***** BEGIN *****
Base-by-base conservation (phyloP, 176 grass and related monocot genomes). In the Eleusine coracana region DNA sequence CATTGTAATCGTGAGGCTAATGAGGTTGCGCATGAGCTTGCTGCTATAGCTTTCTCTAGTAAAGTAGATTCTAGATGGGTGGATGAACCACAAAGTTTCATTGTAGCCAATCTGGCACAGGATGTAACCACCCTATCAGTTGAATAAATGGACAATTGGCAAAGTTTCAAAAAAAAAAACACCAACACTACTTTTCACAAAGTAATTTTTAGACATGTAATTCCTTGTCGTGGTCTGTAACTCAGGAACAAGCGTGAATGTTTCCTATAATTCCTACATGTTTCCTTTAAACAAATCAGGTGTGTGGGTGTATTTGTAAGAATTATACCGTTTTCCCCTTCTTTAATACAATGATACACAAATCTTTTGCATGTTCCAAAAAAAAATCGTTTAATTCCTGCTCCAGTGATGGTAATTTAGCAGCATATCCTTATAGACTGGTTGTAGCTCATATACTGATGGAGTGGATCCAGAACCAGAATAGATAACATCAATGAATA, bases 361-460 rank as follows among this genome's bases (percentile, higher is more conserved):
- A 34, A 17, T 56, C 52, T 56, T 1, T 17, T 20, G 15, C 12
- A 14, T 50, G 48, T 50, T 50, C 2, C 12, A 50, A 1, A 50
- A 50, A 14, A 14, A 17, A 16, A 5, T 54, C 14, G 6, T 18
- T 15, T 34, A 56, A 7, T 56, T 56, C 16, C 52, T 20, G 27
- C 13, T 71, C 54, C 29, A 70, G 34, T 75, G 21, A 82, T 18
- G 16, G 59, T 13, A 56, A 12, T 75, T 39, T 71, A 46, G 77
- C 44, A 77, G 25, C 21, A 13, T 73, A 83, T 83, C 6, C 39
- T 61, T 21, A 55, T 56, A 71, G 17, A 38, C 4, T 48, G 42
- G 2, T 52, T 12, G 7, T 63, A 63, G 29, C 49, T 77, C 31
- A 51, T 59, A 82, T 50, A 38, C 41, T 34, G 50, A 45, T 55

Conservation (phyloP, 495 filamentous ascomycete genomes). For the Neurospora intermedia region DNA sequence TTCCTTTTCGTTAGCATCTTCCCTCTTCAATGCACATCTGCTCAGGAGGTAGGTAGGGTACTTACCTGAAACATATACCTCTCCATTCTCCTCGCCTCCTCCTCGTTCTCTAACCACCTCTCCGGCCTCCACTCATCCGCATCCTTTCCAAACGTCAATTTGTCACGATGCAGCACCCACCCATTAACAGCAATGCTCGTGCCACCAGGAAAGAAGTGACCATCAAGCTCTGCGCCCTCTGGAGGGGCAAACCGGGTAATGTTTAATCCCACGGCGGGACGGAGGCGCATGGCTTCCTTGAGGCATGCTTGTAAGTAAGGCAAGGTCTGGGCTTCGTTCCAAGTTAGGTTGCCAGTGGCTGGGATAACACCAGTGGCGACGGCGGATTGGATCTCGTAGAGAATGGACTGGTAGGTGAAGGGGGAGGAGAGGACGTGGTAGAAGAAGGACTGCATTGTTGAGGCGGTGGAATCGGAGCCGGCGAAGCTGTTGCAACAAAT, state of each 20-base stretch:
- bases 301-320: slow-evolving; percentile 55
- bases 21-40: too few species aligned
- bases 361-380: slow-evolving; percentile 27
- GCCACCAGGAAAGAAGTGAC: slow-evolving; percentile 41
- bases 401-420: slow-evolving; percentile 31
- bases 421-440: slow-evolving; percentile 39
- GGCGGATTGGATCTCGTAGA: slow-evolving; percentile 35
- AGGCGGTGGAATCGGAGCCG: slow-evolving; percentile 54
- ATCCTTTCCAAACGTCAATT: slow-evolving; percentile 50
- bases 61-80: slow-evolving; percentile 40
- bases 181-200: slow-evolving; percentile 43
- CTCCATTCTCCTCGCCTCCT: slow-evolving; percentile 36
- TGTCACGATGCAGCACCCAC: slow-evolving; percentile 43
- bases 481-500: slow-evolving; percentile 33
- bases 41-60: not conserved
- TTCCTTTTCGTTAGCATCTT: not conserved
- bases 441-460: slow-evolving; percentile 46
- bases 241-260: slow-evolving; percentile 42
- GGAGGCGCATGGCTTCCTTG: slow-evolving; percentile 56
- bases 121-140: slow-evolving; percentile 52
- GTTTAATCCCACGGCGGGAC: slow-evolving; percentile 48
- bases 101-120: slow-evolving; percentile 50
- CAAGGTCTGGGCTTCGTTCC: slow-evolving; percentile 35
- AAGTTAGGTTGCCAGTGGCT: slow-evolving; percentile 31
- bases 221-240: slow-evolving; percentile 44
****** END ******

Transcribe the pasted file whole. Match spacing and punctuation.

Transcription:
Base-by-base conservation (phyloP, 176 grass and related monocot genomes). In the Eleusine coracana region DNA sequence CATTGTAATCGTGAGGCTAATGAGGTTGCGCATGAGCTTGCTGCTATAGCTTTCTCTAGTAAAGTAGATTCTAGATGGGTGGATGAACCACAAAGTTTCATTGTAGCCAATCTGGCACAGGATGTAACCACCCTATCAGTTGAATAAATGGACAATTGGCAAAGTTTCAAAAAAAAAAACACCAACACTACTTTTCACAAAGTAATTTTTAGACATGTAATTCCTTGTCGTGGTCTGTAACTCAGGAACAAGCGTGAATGTTTCCTATAATTCCTACATGTTTCCTTTAAACAAATCAGGTGTGTGGGTGTATTTGTAAGAATTATACCGTTTTCCCCTTCTTTAATACAATGATACACAAATCTTTTGCATGTTCCAAAAAAAAATCGTTTAATTCCTGCTCCAGTGATGGTAATTTAGCAGCATATCCTTATAGACTGGTTGTAGCTCATATACTGATGGAGTGGATCCAGAACCAGAATAGATAACATCAATGAATA, bases 361-460 rank as follows among this genome's bases (percentile, higher is more conserved):
- A 34, A 17, T 56, C 52, T 56, T 1, T 17, T 20, G 15, C 12
- A 14, T 50, G 48, T 50, T 50, C 2, C 12, A 50, A 1, A 50
- A 50, A 14, A 14, A 17, A 16, A 5, T 54, C 14, G 6, T 18
- T 15, T 34, A 56, A 7, T 56, T 56, C 16, C 52, T 20, G 27
- C 13, T 71, C 54, C 29, A 70, G 34, T 75, G 21, A 82, T 18
- G 16, G 59, T 13, A 56, A 12, T 75, T 39, T 71, A 46, G 77
- C 44, A 77, G 25, C 21, A 13, T 73, A 83, T 83, C 6, C 39
- T 61, T 21, A 55, T 56, A 71, G 17, A 38, C 4, T 48, G 42
- G 2, T 52, T 12, G 7, T 63, A 63, G 29, C 49, T 77, C 31
- A 51, T 59, A 82, T 50, A 38, C 41, T 34, G 50, A 45, T 55

Conservation (phyloP, 495 filamentous ascomycete genomes). For the Neurospora intermedia region DNA sequence TTCCTTTTCGTTAGCATCTTCCCTCTTCAATGCACATCTGCTCAGGAGGTAGGTAGGGTACTTACCTGAAACATATACCTCTCCATTCTCCTCGCCTCCTCCTCGTTCTCTAACCACCTCTCCGGCCTCCACTCATCCGCATCCTTTCCAAACGTCAATTTGTCACGATGCAGCACCCACCCATTAACAGCAATGCTCGTGCCACCAGGAAAGAAGTGACCATCAAGCTCTGCGCCCTCTGGAGGGGCAAACCGGGTAATGTTTAATCCCACGGCGGGACGGAGGCGCATGGCTTCCTTGAGGCATGCTTGTAAGTAAGGCAAGGTCTGGGCTTCGTTCCAAGTTAGGTTGCCAGTGGCTGGGATAACACCAGTGGCGACGGCGGATTGGATCTCGTAGAGAATGGACTGGTAGGTGAAGGGGGAGGAGAGGACGTGGTAGAAGAAGGACTGCATTGTTGAGGCGGTGGAATCGGAGCCGGCGAAGCTGTTGCAACAAAT, state of each 20-base stretch:
- bases 301-320: slow-evolving; percentile 55
- bases 21-40: too few species aligned
- bases 361-380: slow-evolving; percentile 27
- GCCACCAGGAAAGAAGTGAC: slow-evolving; percentile 41
- bases 401-420: slow-evolving; percentile 31
- bases 421-440: slow-evolving; percentile 39
- GGCGGATTGGATCTCGTAGA: slow-evolving; percentile 35
- AGGCGGTGGAATCGGAGCCG: slow-evolving; percentile 54
- ATCCTTTCCAAACGTCAATT: slow-evolving; percentile 50
- bases 61-80: slow-evolving; percentile 40
- bases 181-200: slow-evolving; percentile 43
- CTCCATTCTCCTCGCCTCCT: slow-evolving; percentile 36
- TGTCACGATGCAGCACCCAC: slow-evolving; percentile 43
- bases 481-500: slow-evolving; percentile 33
- bases 41-60: not conserved
- TTCCTTTTCGTTAGCATCTT: not conserved
- bases 441-460: slow-evolving; percentile 46
- bases 241-260: slow-evolving; percentile 42
- GGAGGCGCATGGCTTCCTTG: slow-evolving; percentile 56
- bases 121-140: slow-evolving; percentile 52
- GTTTAATCCCACGGCGGGAC: slow-evolving; percentile 48
- bases 101-120: slow-evolving; percentile 50
- CAAGGTCTGGGCTTCGTTCC: slow-evolving; percentile 35
- AAGTTAGGTTGCCAGTGGCT: slow-evolving; percentile 31
- bases 221-240: slow-evolving; percentile 44